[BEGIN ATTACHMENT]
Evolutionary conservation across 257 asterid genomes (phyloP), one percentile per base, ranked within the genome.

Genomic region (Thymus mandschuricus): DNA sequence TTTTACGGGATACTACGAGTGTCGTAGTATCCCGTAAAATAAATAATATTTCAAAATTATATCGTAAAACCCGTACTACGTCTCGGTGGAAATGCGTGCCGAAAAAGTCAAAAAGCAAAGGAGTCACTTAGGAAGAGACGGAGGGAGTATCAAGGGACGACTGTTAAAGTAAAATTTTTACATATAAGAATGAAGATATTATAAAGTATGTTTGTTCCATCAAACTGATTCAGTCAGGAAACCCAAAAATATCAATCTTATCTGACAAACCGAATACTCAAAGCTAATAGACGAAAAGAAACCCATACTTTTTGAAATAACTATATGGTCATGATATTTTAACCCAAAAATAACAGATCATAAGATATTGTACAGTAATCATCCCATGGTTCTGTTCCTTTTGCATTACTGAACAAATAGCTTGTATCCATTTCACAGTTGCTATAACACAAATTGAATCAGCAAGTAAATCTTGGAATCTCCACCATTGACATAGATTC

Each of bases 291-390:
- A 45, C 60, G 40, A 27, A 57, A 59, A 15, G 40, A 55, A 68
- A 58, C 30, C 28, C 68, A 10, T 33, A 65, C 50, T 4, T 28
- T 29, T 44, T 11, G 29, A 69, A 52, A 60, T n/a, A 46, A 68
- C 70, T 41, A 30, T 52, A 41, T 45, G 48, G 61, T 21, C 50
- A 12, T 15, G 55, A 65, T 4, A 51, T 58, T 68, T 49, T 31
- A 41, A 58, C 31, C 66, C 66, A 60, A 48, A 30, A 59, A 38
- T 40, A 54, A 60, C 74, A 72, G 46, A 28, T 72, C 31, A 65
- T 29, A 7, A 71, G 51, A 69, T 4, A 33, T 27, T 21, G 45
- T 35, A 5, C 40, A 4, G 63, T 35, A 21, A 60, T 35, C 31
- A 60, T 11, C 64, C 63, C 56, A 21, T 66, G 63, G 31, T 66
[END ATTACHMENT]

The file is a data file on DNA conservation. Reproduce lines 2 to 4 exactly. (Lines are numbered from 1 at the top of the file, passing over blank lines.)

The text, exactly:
Genomic region (Thymus mandschuricus): DNA sequence TTTTACGGGATACTACGAGTGTCGTAGTATCCCGTAAAATAAATAATATTTCAAAATTATATCGTAAAACCCGTACTACGTCTCGGTGGAAATGCGTGCCGAAAAAGTCAAAAAGCAAAGGAGTCACTTAGGAAGAGACGGAGGGAGTATCAAGGGACGACTGTTAAAGTAAAATTTTTACATATAAGAATGAAGATATTATAAAGTATGTTTGTTCCATCAAACTGATTCAGTCAGGAAACCCAAAAATATCAATCTTATCTGACAAACCGAATACTCAAAGCTAATAGACGAAAAGAAACCCATACTTTTTGAAATAACTATATGGTCATGATATTTTAACCCAAAAATAACAGATCATAAGATATTGTACAGTAATCATCCCATGGTTCTGTTCCTTTTGCATTACTGAACAAATAGCTTGTATCCATTTCACAGTTGCTATAACACAAATTGAATCAGCAAGTAAATCTTGGAATCTCCACCATTGACATAGATTC

Each of bases 291-390:
- A 45, C 60, G 40, A 27, A 57, A 59, A 15, G 40, A 55, A 68